The Short Version
When you start a business or any project, sometimes new information comes in and you adapt. It’s called a pivot when changes are big. In this case, I discovered libraries are a potential huge market for the magazine because libraries have started to use technology to support their communities. It’s a great fit. However, libraries prefer to subscribe to print magazines. So I added the ability to create a print a version of the online magazine.
While creating a print version, I fixed a number of issues with the web site design, magazine name, pricing, and other things.
The Long-ish Version
I publish the online magazine you’re reading now. It allows me to explore computer science, programming, and how kids, teachers, and parents use technology. The magazine is much more journalism than curriculum. It’s much more Popular Science than Codecademy. For various reasons, the magazine launched with the name Help Kids Code despite the name not describing the full purpose and interest of the magazine for readers and myself.
However, the name Help Kids Code is memorable, and time was short, so I launched August 2013 with the name. I’m humbled, amazed, and amused by the response of readers and subscribers to my magazine, as well as people I’ve talked with while researching articles and interviews. Publishing the magazine is great fun.
A year ago, my wife and best friend for over two decades died from lung cancer. This led to me taking time off last fall to help our two teenagers. I also spent time thinking about what to do with the rest of my life, which includes the magazine. From the magazine launch onwards, I knew parts of the magazine were out of balance. And I finally had time to focus and fix these problems.
My primary interests in life are to help others (I grew up in a large family), have fun (I grew up in a large family), and learn. The magazine meets these criteria. While I work staff jobs or for clients, the magazine meets both my personal and professional interests. While I’ve had fun in large corporations, helped people, and learned a lot, it’s a different vibe.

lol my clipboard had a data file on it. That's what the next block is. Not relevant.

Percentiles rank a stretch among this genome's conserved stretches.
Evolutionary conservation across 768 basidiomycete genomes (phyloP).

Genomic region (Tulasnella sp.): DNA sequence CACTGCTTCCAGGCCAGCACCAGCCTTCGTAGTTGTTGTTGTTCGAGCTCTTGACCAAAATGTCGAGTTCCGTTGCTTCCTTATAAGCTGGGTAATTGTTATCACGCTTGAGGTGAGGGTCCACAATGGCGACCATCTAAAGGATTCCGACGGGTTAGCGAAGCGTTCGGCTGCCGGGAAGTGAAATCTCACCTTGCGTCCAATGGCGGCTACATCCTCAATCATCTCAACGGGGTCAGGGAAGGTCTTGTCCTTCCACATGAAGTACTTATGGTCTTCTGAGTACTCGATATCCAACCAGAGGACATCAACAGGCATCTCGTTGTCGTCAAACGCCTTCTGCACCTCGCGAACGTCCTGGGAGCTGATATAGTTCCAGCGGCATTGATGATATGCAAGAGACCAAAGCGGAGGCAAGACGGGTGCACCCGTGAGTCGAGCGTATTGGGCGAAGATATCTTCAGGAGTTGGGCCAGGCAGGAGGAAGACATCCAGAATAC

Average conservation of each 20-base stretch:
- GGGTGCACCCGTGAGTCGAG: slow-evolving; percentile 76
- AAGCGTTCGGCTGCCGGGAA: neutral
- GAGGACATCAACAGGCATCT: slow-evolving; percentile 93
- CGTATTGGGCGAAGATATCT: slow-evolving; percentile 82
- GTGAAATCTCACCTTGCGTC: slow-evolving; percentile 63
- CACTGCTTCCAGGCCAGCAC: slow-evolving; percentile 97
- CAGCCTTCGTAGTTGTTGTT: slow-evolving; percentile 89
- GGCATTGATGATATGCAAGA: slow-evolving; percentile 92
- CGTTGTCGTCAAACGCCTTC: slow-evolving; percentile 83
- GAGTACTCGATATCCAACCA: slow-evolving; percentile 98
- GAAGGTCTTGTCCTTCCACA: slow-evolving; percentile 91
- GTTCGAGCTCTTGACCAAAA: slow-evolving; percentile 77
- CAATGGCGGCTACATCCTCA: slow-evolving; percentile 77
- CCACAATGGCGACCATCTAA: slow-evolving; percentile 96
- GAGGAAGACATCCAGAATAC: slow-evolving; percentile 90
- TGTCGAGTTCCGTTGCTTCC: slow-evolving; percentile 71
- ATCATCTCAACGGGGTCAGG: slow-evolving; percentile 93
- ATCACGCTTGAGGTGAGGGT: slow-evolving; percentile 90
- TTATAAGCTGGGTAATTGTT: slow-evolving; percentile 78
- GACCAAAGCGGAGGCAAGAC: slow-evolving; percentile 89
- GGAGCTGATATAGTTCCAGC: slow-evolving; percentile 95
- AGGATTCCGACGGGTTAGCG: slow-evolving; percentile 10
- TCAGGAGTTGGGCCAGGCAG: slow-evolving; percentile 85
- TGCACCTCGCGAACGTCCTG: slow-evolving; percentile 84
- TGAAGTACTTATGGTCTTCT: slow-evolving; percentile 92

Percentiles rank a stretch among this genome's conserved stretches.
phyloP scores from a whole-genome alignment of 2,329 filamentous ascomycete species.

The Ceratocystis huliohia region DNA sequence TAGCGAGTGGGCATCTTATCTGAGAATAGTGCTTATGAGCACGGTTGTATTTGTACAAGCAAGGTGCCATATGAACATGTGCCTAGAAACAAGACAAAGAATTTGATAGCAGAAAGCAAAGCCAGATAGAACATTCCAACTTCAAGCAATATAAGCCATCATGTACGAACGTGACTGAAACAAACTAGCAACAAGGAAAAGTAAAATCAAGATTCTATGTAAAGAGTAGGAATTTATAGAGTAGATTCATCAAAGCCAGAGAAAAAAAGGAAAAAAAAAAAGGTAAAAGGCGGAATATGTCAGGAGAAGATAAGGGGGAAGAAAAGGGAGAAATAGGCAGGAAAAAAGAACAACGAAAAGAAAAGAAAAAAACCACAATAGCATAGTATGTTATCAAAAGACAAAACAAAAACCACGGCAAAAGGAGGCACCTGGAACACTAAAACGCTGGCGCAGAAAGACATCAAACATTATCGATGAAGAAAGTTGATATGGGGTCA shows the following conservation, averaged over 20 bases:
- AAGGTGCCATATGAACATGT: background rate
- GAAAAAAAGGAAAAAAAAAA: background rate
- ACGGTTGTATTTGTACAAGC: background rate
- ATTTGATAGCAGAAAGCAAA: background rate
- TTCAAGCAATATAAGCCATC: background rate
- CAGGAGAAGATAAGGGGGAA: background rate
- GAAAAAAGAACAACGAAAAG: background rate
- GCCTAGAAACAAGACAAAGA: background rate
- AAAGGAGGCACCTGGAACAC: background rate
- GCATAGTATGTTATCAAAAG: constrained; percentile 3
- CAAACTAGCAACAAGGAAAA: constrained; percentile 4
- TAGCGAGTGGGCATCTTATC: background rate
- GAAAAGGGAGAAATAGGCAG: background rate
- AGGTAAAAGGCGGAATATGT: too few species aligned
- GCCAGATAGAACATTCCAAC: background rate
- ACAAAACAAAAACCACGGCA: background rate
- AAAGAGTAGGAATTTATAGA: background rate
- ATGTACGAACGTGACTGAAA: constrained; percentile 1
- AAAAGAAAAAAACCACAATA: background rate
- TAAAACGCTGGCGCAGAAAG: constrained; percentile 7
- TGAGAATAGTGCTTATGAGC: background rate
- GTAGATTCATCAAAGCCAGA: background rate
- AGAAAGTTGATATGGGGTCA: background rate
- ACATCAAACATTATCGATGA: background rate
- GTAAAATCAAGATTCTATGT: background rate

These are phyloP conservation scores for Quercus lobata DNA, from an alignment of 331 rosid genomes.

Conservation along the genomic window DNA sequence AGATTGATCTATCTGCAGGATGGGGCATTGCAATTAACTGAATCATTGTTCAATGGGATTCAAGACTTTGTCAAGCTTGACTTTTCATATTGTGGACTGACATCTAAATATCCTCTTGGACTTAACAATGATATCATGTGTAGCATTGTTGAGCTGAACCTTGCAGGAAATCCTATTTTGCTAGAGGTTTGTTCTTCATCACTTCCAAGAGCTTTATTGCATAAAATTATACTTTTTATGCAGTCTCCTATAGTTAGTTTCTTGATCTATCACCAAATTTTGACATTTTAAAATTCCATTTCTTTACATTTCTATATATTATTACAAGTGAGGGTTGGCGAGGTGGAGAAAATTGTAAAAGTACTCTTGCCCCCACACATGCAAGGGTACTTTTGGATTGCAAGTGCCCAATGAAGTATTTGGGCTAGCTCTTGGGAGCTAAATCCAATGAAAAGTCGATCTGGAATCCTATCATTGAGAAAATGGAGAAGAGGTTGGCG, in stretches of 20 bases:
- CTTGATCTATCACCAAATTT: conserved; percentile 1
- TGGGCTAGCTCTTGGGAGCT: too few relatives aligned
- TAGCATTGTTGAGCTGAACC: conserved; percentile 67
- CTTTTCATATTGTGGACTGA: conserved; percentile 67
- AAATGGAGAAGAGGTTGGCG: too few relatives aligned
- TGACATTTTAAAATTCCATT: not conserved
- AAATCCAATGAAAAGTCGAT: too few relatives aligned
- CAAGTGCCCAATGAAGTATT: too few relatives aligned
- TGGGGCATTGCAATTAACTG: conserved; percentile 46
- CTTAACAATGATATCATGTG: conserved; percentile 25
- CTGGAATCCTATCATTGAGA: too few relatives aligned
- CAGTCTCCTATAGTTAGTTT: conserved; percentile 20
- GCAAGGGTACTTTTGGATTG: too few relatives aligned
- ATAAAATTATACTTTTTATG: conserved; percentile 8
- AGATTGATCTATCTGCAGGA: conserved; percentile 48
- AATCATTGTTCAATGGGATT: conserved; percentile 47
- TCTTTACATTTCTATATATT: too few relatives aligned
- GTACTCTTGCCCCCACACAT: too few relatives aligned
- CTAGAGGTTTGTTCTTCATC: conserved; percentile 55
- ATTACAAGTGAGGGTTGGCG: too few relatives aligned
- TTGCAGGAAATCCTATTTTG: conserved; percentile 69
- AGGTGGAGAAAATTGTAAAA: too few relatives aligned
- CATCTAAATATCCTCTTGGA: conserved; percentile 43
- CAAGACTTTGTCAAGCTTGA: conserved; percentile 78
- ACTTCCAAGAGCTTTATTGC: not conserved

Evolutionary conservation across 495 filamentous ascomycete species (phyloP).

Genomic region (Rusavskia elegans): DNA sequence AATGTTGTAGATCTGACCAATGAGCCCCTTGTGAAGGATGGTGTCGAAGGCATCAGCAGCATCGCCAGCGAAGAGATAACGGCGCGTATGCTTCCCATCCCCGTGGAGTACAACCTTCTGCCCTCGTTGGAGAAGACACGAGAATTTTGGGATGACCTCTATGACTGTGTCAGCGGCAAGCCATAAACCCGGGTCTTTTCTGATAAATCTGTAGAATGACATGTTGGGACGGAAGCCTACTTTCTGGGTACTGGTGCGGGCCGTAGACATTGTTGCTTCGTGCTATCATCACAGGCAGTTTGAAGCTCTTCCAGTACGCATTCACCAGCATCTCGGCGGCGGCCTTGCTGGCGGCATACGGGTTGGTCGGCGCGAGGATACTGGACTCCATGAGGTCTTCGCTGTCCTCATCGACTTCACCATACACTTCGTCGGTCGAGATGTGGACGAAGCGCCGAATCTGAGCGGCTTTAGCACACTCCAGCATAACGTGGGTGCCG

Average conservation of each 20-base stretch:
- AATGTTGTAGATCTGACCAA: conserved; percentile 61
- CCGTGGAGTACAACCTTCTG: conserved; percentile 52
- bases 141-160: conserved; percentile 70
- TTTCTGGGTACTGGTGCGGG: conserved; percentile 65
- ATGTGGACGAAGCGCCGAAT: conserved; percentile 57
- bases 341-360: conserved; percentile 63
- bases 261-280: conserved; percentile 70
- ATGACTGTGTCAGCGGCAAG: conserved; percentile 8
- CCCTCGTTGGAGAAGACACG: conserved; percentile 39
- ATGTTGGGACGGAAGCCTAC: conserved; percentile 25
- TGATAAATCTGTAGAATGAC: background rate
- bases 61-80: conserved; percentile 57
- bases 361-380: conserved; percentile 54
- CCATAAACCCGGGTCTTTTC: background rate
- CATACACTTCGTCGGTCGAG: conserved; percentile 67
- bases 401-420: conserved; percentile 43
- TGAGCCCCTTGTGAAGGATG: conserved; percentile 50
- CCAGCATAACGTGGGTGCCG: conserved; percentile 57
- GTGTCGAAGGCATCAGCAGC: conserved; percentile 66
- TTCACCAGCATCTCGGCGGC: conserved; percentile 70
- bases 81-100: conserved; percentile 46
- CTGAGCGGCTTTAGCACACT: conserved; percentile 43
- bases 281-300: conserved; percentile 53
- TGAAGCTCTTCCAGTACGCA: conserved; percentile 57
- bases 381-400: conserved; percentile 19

In looking at alternative names this time, the name that felt most right was Kids, Code, and Computer Science. Yes, it’s long. It’s generic, too, and maybe boring. But it has the virtue of accuracy. I want to write, and hire others to write, about kids and how they use coding, computer science, and technology. The new name allows me to fit in adults, too, as parents, teachers, and role models. There’s lots of neat stuff to find and write about on these topics.
With the patient on the surgery table, so to speak, I decided to make changes to fix other problems.
The original website design loaded slowly. And the right column of data competed with the experience of reading a story. I’m religious about creating a clean enjoyable reading experience. There are no ads for this reason. And links are always at the bottom of a story, not in the copy to distract reading. The magazine site is meant to be a haven for readers, myself included, who feel way too distracted elsewhere online.
I also have had a number of online subscribers ask for a print version of the magazine. Plus libraries often subscribe only if there is a print version of a magazine. Because many community libraries are doing neat things with technology, for example, setting up 3D printers and teaching digital literacy, I want the magazine to be available to libraries.
Providing a print version creates a number of problems, however. The biggest problem is cost. Initially, the magazine is available through print on demand which is expensive. Eventually, I expect the costs of a print version to go down as print subscriptions go up.
The print version also takes more time to produce. In addition, I’ve wanted more time to research and organize data into useful resource pages. If you want to buy a 3D printer, for example, you have to go to half a dozen sites, or more, to find all the options. The same problem occurs when you look for summer technology camps, or coding schools, or programming languages used in schools.
I also want to write more complicated and time consuming stories, for example, to write about how people code MRI machines or code and interpret data from the Cassini orbiter flying around Saturn. This stuff is magic. But someone wrote the code that makes these technologies work.
For these reasons, I’ve reduced the number of issues from 10 a year to 6. The print version will be supported by the online magazine. And I hope the new title name, new website design, a print version, and other changes will make it even easier for you to find information about kids, coding, computer science, and technology.
And, as always, you’re welcome to tell me where I’m wrong and what might make the experience more interesting and enjoyable for you. Use the contact page to reach me any time. And if you want to support independent research and writing about kids, coding, and computer science, definitely subscribe to the online magazine or the print magazine plus online access.
Thank you for your time today!
Publisher, Editor, Web Producer, Writer
Kids, Code, and Computer Science Magazine
February 1, 2015